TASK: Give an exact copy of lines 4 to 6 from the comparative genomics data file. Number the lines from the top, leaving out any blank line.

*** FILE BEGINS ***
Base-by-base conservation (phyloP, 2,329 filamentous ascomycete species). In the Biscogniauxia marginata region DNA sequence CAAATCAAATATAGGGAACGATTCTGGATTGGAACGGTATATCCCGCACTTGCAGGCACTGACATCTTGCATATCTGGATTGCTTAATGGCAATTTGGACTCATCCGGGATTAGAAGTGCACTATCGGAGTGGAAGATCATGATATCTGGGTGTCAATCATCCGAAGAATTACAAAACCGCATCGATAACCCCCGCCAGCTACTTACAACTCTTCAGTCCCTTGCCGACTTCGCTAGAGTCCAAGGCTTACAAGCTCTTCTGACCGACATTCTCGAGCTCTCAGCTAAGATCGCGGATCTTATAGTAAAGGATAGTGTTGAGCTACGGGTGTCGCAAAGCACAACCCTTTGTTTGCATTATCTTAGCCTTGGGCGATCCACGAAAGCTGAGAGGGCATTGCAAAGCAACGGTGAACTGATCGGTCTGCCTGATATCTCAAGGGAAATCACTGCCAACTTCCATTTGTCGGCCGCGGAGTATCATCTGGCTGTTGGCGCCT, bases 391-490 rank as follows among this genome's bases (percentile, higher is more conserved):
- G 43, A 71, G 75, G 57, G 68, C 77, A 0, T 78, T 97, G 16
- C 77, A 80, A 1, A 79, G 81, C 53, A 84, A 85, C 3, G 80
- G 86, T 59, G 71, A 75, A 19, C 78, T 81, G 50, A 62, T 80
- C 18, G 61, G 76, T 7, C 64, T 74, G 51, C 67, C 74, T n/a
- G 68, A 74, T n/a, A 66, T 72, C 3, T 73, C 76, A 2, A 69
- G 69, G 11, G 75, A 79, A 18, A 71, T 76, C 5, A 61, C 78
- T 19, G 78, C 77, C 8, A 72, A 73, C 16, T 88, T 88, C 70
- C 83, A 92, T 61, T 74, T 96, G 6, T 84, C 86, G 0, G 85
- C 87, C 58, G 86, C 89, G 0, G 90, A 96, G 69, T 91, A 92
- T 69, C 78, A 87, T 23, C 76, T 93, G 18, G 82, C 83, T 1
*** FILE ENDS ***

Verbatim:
- G 86, T 59, G 71, A 75, A 19, C 78, T 81, G 50, A 62, T 80
- C 18, G 61, G 76, T 7, C 64, T 74, G 51, C 67, C 74, T n/a
- G 68, A 74, T n/a, A 66, T 72, C 3, T 73, C 76, A 2, A 69